Young is critical of the notion, often picked up by teachers while training, that rejecting knowledge in favour of respecting what children already know is somehow egalitarian: ‘If you take knowledge seriously you have to recognise people who come to school do not know very much. Children may have enormous potential, but this is not the same as having knowledge.’ Such views have resulted in Young being labelled by some as a ‘deficit-theorist’, but he is unrepentant: ‘Teachers sometimes need to be able to say to their pupils “you’re wrong”; otherwise they are not really teachers at all. Most teachers know intuitively that pupils who join their class want new knowledge; they expect teachers to pass judgement. They can’t understand why teachers don’t. The question is do they and their parents trust the basis of a teacher’s judgement.’
Having confidence in one’s own subject knowledge is crucial to being an effective teacher, Young argues. One reason for this is that ‘knowledge is actually more fragile, less fixed than those who are scared of knowledge make out’. Young’s concept of knowledge is not one that is fixed for eternity and beyond challenge: ‘Any aspect of knowledge should be seen as fallible and open to debate. A teacher sufficiently confident in their subject knowledge and well educated in their field will know that it is not all tied up. They will be able to handle any challenge their pupils pose and encourage them to go on asking questions.’ Having a belief in the importance of the subject content they are teaching is also important because ‘acquiring worthwhile knowledge is difficult, it’s a sweat, and it’s hard. It’s the responsibility of the teacher to convince kids that it’s worth it; not just because it’s something they have to do, but because it’s emancipating; it frees them to think about alternatives.’ Young is adamant that there is nothing liberating in the rejection of knowledge. ‘It just leaves children where they started’, he says. ‘It’s as if society hasn’t progressed and we don’t know any more than our ancestors. But we do.’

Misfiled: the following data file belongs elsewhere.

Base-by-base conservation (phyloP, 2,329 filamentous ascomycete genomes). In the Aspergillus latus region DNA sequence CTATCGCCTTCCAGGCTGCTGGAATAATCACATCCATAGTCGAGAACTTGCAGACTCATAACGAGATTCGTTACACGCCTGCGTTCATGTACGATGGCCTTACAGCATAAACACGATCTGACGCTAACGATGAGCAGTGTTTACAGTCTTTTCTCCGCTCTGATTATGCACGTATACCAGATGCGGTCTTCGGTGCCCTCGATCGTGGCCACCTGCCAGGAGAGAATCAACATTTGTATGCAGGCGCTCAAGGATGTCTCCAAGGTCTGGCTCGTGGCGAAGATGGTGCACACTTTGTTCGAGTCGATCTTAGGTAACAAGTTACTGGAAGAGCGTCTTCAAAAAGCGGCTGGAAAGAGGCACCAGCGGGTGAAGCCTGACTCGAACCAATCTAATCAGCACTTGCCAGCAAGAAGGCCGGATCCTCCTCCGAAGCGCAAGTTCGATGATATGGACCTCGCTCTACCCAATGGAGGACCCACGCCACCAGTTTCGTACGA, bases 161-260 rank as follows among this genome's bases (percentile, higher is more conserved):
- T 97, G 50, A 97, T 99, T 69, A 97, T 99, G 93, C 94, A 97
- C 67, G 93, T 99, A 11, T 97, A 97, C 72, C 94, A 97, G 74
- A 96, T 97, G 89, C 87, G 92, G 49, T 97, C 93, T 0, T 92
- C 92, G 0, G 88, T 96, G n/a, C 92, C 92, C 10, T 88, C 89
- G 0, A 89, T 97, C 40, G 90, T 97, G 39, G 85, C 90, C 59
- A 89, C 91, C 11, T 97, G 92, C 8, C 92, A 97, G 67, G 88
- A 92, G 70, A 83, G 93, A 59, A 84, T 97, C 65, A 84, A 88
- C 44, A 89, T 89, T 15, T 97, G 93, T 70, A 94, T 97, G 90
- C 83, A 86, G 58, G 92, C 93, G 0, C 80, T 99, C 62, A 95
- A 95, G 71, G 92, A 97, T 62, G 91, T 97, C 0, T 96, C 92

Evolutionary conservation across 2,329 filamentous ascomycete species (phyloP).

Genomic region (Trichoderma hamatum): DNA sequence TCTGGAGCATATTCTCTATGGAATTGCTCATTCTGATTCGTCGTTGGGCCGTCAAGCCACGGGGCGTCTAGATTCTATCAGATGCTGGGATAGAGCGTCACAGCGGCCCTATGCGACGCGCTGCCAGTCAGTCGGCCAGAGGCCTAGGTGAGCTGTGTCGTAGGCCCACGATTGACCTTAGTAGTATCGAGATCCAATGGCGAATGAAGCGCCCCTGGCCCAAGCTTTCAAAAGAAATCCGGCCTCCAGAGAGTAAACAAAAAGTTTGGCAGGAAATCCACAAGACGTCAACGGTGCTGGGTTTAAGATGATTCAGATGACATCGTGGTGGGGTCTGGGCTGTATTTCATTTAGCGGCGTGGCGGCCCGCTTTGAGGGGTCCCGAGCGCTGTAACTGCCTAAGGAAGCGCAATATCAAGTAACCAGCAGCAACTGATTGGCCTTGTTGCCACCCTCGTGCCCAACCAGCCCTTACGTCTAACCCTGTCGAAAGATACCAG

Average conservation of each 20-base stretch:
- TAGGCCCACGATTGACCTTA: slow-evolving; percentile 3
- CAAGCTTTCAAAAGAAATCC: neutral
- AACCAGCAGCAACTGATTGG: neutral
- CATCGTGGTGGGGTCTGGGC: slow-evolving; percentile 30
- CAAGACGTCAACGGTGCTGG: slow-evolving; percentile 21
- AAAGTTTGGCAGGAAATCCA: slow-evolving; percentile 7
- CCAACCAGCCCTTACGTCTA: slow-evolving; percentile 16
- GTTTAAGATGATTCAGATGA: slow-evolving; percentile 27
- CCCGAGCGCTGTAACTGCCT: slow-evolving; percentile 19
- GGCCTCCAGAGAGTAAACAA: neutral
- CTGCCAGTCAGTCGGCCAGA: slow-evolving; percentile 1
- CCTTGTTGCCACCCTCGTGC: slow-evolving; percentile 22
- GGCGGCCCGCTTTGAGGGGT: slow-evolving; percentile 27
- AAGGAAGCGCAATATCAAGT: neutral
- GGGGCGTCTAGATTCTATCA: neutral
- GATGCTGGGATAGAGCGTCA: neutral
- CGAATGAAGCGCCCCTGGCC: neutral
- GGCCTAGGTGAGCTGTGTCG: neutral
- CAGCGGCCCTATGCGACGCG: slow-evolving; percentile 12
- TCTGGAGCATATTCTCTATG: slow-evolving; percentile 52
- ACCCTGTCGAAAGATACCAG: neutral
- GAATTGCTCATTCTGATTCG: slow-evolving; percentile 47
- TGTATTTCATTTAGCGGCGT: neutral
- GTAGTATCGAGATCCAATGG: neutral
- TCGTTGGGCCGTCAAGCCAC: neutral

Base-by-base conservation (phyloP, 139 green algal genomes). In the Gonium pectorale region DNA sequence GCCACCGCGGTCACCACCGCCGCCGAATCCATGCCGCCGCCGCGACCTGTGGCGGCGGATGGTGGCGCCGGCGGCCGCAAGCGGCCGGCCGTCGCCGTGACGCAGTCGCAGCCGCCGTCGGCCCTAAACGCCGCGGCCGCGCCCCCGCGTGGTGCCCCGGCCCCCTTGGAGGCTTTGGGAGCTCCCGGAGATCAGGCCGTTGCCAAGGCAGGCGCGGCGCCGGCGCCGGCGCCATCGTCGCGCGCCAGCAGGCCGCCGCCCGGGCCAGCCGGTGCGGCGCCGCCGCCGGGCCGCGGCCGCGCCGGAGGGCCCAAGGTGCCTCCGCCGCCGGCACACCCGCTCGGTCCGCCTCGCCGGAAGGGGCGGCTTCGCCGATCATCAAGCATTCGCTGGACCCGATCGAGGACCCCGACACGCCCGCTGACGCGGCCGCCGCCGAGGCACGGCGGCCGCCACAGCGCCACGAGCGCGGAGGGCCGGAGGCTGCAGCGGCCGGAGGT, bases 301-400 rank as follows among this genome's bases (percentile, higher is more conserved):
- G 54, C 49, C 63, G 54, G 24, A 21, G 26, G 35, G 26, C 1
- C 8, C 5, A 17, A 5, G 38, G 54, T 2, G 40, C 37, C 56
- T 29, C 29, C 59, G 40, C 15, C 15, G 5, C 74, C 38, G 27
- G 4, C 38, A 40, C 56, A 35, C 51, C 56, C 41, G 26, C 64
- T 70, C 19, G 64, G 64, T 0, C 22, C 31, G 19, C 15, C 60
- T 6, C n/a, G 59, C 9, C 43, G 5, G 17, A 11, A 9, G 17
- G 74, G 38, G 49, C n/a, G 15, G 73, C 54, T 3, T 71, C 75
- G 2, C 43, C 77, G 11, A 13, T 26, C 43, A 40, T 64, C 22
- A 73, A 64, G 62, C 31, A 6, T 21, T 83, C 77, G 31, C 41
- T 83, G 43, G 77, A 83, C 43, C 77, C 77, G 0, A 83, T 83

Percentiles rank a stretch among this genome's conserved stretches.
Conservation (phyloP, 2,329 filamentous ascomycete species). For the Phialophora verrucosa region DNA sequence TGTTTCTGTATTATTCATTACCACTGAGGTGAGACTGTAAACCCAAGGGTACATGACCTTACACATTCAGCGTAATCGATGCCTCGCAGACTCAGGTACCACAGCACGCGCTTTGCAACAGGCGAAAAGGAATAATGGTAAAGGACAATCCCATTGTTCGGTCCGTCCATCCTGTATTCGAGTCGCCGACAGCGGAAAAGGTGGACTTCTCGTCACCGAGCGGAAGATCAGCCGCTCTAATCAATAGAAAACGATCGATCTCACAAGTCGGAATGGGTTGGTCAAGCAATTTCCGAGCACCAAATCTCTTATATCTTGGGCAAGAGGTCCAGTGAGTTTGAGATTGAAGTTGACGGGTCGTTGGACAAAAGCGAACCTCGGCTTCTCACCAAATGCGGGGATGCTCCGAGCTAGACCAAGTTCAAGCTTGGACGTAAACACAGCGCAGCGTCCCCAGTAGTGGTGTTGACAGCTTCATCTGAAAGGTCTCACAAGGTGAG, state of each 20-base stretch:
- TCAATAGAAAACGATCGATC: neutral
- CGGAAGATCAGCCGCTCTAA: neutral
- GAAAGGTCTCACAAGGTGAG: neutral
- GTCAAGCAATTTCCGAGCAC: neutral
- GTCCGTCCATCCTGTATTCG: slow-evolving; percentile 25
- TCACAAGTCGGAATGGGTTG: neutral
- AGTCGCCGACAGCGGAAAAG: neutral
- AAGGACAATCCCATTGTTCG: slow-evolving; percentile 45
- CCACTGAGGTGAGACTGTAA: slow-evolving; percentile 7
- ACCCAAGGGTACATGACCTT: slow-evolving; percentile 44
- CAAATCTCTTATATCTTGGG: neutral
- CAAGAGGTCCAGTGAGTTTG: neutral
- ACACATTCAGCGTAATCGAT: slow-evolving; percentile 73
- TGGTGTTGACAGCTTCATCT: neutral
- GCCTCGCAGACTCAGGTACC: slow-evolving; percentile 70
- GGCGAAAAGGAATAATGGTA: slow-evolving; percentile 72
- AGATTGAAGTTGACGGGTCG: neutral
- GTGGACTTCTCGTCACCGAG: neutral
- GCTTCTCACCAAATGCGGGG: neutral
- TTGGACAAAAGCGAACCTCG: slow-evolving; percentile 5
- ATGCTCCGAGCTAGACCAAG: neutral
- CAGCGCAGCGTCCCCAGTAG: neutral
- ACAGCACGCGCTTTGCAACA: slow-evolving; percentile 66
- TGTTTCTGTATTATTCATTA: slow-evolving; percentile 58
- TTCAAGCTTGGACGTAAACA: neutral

I suggest to him that imposing a body of knowledge upon students is often considered conservative rather than liberating, but Young is clear: ‘Conserving knowledge is a part of any human society. We need to hand on to the next generation the knowledge of previous generations. If you know what the previous generation thought you can go beyond it. It is important for schools to be conservative in this sense. If it wasn’t we’d have to learn everything anew each generation. We’d be like animals.’ Young concedes that schools do play a role in conserving privilege, ‘but these two senses of conservatism have been conflated. Fee-paying schools are very socially elitist. But it’s not their curriculum that’s elitist, it is the basis on which they select pupils; many in the educational community are confused about this.’
Many educators fall into the trap of rejecting the curriculum of elite schools alongside the social divisiveness. Young remarks that, ‘The Labour Party has always been committed to opening access to schools, but it’s been ambiguous about what it wanted to open access to. This is why the left are so threatened by Gove, because he argues for foundational knowledge for all and they don’t know how to deal with this. In endorsing the competency model of vocational education, the trade-union movement has unwittingly lent its support to anti-knowledge ideas in education.’
For making such arguments, Young has even been accused of being a ‘class traitor’. I find it far more treacherous to deny some students, under the guise of relevance and anti-elitism, access to the knowledge that could free them from the narrow terrain of their own experiences.
Joanna Williams is education editor at spiked. She is also a lecturer in higher education at the University of Kent and the author of Consuming Higher Education: Why Learning Can’t Be Bought. (Buy this book from Amazon(UK).)